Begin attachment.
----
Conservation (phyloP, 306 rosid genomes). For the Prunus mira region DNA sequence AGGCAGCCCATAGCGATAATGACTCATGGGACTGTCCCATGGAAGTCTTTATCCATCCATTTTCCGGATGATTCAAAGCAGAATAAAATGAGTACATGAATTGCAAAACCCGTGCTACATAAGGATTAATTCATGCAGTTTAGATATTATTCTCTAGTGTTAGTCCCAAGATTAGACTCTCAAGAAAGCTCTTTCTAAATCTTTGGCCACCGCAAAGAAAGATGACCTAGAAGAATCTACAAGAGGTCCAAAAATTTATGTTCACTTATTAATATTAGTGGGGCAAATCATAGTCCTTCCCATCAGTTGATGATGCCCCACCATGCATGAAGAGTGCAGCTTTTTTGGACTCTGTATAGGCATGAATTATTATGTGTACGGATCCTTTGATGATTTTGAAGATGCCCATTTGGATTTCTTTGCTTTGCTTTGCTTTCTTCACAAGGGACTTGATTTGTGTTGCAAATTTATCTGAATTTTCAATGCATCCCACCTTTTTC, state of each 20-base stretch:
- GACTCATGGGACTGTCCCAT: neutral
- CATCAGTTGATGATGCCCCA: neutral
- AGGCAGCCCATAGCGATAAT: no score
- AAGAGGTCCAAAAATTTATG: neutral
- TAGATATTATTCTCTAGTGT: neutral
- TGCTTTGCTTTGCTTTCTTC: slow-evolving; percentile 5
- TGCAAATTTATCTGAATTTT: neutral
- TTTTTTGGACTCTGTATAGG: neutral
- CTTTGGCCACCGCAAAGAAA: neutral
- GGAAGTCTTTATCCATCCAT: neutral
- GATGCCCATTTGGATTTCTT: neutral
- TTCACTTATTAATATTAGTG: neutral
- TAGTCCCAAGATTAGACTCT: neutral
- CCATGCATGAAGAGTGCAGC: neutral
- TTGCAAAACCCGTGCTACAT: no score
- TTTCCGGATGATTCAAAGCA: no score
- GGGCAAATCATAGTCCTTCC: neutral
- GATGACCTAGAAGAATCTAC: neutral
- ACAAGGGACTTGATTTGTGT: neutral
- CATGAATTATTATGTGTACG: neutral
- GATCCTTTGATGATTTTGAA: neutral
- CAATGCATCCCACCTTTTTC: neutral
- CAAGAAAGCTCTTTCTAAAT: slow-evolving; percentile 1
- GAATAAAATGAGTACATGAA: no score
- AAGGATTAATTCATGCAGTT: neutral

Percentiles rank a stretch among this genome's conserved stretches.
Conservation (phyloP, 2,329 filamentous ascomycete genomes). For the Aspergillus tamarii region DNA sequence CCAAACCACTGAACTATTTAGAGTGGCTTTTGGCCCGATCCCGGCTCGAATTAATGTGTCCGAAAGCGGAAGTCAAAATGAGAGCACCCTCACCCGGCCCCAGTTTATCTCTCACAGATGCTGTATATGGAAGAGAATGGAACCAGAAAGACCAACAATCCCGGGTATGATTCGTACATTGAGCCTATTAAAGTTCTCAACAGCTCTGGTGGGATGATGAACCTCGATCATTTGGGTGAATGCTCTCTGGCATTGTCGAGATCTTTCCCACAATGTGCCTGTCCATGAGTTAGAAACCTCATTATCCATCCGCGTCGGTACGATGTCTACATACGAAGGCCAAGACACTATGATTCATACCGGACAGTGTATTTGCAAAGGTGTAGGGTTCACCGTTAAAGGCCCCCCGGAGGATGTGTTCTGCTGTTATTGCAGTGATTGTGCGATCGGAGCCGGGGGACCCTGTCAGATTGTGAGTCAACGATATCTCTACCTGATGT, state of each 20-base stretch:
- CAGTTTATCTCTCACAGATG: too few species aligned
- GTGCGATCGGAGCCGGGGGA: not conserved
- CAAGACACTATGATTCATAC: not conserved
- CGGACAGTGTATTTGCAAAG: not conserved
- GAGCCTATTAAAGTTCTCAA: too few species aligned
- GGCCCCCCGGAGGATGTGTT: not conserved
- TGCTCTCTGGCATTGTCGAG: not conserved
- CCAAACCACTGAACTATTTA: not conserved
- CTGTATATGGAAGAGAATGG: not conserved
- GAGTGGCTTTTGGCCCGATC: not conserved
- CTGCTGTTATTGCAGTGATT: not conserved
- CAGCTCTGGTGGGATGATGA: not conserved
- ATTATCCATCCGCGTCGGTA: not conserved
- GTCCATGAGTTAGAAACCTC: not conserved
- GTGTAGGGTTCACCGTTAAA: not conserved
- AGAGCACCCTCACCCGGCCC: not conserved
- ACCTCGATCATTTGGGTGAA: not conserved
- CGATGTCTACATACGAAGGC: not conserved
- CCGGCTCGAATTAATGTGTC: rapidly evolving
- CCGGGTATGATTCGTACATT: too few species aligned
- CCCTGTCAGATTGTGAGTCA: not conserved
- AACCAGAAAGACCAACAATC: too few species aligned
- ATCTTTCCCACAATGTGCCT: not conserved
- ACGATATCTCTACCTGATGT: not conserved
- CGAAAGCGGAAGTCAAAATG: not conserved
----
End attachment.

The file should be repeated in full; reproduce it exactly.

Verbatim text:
Conservation (phyloP, 306 rosid genomes). For the Prunus mira region DNA sequence AGGCAGCCCATAGCGATAATGACTCATGGGACTGTCCCATGGAAGTCTTTATCCATCCATTTTCCGGATGATTCAAAGCAGAATAAAATGAGTACATGAATTGCAAAACCCGTGCTACATAAGGATTAATTCATGCAGTTTAGATATTATTCTCTAGTGTTAGTCCCAAGATTAGACTCTCAAGAAAGCTCTTTCTAAATCTTTGGCCACCGCAAAGAAAGATGACCTAGAAGAATCTACAAGAGGTCCAAAAATTTATGTTCACTTATTAATATTAGTGGGGCAAATCATAGTCCTTCCCATCAGTTGATGATGCCCCACCATGCATGAAGAGTGCAGCTTTTTTGGACTCTGTATAGGCATGAATTATTATGTGTACGGATCCTTTGATGATTTTGAAGATGCCCATTTGGATTTCTTTGCTTTGCTTTGCTTTCTTCACAAGGGACTTGATTTGTGTTGCAAATTTATCTGAATTTTCAATGCATCCCACCTTTTTC, state of each 20-base stretch:
- GACTCATGGGACTGTCCCAT: neutral
- CATCAGTTGATGATGCCCCA: neutral
- AGGCAGCCCATAGCGATAAT: no score
- AAGAGGTCCAAAAATTTATG: neutral
- TAGATATTATTCTCTAGTGT: neutral
- TGCTTTGCTTTGCTTTCTTC: slow-evolving; percentile 5
- TGCAAATTTATCTGAATTTT: neutral
- TTTTTTGGACTCTGTATAGG: neutral
- CTTTGGCCACCGCAAAGAAA: neutral
- GGAAGTCTTTATCCATCCAT: neutral
- GATGCCCATTTGGATTTCTT: neutral
- TTCACTTATTAATATTAGTG: neutral
- TAGTCCCAAGATTAGACTCT: neutral
- CCATGCATGAAGAGTGCAGC: neutral
- TTGCAAAACCCGTGCTACAT: no score
- TTTCCGGATGATTCAAAGCA: no score
- GGGCAAATCATAGTCCTTCC: neutral
- GATGACCTAGAAGAATCTAC: neutral
- ACAAGGGACTTGATTTGTGT: neutral
- CATGAATTATTATGTGTACG: neutral
- GATCCTTTGATGATTTTGAA: neutral
- CAATGCATCCCACCTTTTTC: neutral
- CAAGAAAGCTCTTTCTAAAT: slow-evolving; percentile 1
- GAATAAAATGAGTACATGAA: no score
- AAGGATTAATTCATGCAGTT: neutral

Percentiles rank a stretch among this genome's conserved stretches.
Conservation (phyloP, 2,329 filamentous ascomycete genomes). For the Aspergillus tamarii region DNA sequence CCAAACCACTGAACTATTTAGAGTGGCTTTTGGCCCGATCCCGGCTCGAATTAATGTGTCCGAAAGCGGAAGTCAAAATGAGAGCACCCTCACCCGGCCCCAGTTTATCTCTCACAGATGCTGTATATGGAAGAGAATGGAACCAGAAAGACCAACAATCCCGGGTATGATTCGTACATTGAGCCTATTAAAGTTCTCAACAGCTCTGGTGGGATGATGAACCTCGATCATTTGGGTGAATGCTCTCTGGCATTGTCGAGATCTTTCCCACAATGTGCCTGTCCATGAGTTAGAAACCTCATTATCCATCCGCGTCGGTACGATGTCTACATACGAAGGCCAAGACACTATGATTCATACCGGACAGTGTATTTGCAAAGGTGTAGGGTTCACCGTTAAAGGCCCCCCGGAGGATGTGTTCTGCTGTTATTGCAGTGATTGTGCGATCGGAGCCGGGGGACCCTGTCAGATTGTGAGTCAACGATATCTCTACCTGATGT, state of each 20-base stretch:
- CAGTTTATCTCTCACAGATG: too few species aligned
- GTGCGATCGGAGCCGGGGGA: not conserved
- CAAGACACTATGATTCATAC: not conserved
- CGGACAGTGTATTTGCAAAG: not conserved
- GAGCCTATTAAAGTTCTCAA: too few species aligned
- GGCCCCCCGGAGGATGTGTT: not conserved
- TGCTCTCTGGCATTGTCGAG: not conserved
- CCAAACCACTGAACTATTTA: not conserved
- CTGTATATGGAAGAGAATGG: not conserved
- GAGTGGCTTTTGGCCCGATC: not conserved
- CTGCTGTTATTGCAGTGATT: not conserved
- CAGCTCTGGTGGGATGATGA: not conserved
- ATTATCCATCCGCGTCGGTA: not conserved
- GTCCATGAGTTAGAAACCTC: not conserved
- GTGTAGGGTTCACCGTTAAA: not conserved
- AGAGCACCCTCACCCGGCCC: not conserved
- ACCTCGATCATTTGGGTGAA: not conserved
- CGATGTCTACATACGAAGGC: not conserved
- CCGGCTCGAATTAATGTGTC: rapidly evolving
- CCGGGTATGATTCGTACATT: too few species aligned
- CCCTGTCAGATTGTGAGTCA: not conserved
- AACCAGAAAGACCAACAATC: too few species aligned
- ATCTTTCCCACAATGTGCCT: not conserved
- ACGATATCTCTACCTGATGT: not conserved
- CGAAAGCGGAAGTCAAAATG: not conserved